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World Globe Terminology
Find many of the terms that are relating to World Globes found on our site and internationally accepted.
AnalemmaThe analemma is a figure 8 looking graphic commonly printed on older globes, usually in the eastern Pacific Ocean. The analemma is used for making calculations of mean time, acting as a reference point for the earths tilt. The analemma also marks the solstices and equinoxes.
Armillary SphereA globe characterized by rings that indicate planetary orbits, zodiac constellations, celestial measurement circles, and the equator. Often mounted as garden sundials or with an orrery inside.
AxisThe axis is the rod or shaft at the center of the globe. It represents the imaginary line around which the earth rotates or spins. At the two ends of the axis are the North Pole at the top and the South Pole at the bottom.
Calotte (Polar Calottes)More often seen in European globes, polar calottes are two round pieces of paper that cover the poles instead of paper gores.
CartoucheThe cartouche is the label on the globe that identifies that manufacturer and its location, as and sometimes the model and manufacturing date of the globe.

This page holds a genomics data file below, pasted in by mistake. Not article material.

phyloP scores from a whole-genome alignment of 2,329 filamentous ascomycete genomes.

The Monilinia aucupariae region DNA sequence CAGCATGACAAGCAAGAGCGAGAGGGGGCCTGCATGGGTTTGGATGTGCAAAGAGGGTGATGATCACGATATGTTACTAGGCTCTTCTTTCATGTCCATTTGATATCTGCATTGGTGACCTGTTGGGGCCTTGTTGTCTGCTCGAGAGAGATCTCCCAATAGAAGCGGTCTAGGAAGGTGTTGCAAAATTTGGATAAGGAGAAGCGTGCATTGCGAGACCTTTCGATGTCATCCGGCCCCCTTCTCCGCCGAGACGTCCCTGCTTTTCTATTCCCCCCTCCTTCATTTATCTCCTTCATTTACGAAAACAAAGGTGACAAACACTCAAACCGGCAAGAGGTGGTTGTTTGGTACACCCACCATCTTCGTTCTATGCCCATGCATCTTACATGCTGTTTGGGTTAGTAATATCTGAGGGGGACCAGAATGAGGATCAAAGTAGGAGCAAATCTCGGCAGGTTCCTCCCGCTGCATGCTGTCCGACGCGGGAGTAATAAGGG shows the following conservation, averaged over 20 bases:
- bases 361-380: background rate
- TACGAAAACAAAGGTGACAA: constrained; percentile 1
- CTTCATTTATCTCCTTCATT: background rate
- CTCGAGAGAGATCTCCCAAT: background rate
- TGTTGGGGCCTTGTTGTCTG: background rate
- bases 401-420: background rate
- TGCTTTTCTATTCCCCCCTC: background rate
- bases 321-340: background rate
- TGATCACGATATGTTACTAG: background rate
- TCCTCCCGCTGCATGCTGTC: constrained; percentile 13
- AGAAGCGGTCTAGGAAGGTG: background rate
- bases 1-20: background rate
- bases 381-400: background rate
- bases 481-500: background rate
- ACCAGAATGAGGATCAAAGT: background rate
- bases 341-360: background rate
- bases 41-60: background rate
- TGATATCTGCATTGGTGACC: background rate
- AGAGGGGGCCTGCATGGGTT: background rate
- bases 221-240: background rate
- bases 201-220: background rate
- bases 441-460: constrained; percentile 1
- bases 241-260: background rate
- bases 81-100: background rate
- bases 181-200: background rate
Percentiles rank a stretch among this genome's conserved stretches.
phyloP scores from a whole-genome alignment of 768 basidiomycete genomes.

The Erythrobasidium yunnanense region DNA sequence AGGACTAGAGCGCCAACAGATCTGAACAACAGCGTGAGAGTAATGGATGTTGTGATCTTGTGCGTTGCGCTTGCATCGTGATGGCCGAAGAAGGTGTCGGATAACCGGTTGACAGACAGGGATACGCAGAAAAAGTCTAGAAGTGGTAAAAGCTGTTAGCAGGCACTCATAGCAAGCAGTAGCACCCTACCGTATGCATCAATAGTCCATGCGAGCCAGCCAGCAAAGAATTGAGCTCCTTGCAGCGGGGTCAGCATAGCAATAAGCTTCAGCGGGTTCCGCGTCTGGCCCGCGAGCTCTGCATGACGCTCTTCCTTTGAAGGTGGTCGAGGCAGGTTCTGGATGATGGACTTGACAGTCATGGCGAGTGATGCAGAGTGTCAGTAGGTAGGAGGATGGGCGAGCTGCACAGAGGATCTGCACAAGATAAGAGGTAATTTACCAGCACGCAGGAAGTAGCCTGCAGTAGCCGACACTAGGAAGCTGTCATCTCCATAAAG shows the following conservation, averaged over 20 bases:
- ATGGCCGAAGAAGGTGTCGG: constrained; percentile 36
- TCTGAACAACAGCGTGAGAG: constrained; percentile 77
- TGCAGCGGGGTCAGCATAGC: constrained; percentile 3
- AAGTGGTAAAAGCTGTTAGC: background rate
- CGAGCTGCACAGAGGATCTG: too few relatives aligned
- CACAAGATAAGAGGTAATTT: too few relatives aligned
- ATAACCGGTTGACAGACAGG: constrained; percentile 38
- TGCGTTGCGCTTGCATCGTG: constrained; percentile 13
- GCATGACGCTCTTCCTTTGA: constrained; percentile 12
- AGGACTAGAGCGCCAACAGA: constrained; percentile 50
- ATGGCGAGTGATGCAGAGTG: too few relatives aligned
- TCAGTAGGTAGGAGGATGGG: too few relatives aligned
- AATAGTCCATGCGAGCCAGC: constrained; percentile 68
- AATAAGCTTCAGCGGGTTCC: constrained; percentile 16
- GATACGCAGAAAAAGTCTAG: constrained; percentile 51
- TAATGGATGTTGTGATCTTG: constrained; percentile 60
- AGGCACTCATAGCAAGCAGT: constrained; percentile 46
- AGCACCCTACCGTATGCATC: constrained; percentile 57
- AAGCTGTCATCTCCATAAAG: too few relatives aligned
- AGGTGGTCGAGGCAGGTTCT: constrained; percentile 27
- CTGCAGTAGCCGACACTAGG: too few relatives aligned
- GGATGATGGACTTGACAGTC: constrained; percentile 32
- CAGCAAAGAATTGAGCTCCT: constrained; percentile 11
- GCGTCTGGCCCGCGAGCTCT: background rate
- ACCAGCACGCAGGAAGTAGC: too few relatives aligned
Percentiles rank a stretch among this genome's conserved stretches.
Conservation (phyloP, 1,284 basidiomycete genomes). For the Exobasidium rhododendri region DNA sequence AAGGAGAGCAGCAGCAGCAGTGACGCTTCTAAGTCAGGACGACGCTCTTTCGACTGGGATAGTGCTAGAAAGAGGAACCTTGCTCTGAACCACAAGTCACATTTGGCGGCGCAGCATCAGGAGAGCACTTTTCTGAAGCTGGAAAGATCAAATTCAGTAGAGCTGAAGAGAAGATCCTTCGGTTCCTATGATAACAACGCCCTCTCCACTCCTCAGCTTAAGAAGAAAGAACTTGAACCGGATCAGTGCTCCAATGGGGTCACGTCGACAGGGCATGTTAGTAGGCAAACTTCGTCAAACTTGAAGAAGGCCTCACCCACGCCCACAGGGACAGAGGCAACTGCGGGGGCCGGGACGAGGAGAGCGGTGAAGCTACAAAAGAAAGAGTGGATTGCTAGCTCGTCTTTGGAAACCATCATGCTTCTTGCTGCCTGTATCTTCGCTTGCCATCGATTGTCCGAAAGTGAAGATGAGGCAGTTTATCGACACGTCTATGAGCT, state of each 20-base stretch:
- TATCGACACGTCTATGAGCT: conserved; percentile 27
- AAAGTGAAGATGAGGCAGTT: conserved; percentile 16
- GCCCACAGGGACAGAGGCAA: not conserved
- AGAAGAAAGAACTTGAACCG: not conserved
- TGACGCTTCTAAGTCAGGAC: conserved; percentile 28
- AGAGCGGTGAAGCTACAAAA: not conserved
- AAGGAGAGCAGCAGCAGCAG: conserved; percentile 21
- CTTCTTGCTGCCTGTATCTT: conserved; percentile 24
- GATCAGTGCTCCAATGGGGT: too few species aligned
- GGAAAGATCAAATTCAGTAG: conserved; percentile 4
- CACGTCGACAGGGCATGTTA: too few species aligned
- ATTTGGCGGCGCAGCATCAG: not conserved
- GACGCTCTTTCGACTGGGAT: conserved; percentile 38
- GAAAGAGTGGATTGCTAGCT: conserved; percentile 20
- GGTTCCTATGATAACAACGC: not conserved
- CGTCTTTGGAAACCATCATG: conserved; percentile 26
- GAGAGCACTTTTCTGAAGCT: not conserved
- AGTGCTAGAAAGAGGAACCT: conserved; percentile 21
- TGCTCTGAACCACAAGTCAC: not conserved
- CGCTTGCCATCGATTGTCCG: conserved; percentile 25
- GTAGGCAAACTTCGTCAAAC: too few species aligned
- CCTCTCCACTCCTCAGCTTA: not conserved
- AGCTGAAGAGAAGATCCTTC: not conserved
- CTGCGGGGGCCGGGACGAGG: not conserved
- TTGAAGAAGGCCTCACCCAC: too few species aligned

Celestial GlobeCelestial globes are mounted spheres that show the positions of celestial bodies in the sky (e.g. stars and zodiacs).
Cradle MountThe cradle mount is a type of mount that allows the globe to be disengaged for closer viewing. The globe is cradled and as such, has no axis.
DegreeA unit of measurement used in globes, known as 1/360th of the circumference of a circle.
DiameterA line that passes through the globes center, measuring the diameter.
Eastern HemisphereThe half of the earth generally recognized as being composed of Europe, Africa, Asia, Australia, and their nearby oceans.
EquatorThe great imaginary circle that runs around the earth precisely between the poles, effectively dividing the world into the Northern and Southern Hemispheres.
Equatorial BandThe band applied to the equator, working also to cover the seam of the globe.
EquinoxesThe two events of the year, often around March 21 and September 23, when the sun's rays are perpendicular to the Equator, resulting in day and night being of equal length all over the world.
GlobeThe truest representation of the Earth; a map imprinted on an orb/round ball in the shape of the earth.
Greenwich MeridianAlso referred to as the Prime Meridian
GridIt is the network of parallels and meridians on a globe.
HemisphereAny of the halves on the earths surface (i.e. Northern hemisphere, Southern hemisphere, Western hemisphere, Eastern hemisphere)
Horizon BandThe ring attached to many globes. This ring represents the celestial horizon, which divides the globe into the hemispheres.
Inclination of the Earth's AxisAlso known as the earths axis tilt 23.5
The tilt of the Earths axis, which is angled at 23.5 in relation to its orbital plane.
International Coloring SchemeIt is the system of contour layer coloring for showing elevation on globes and maps. Green represents lower elevations, yellows medium elevations, and orange and brown for extreme elevations.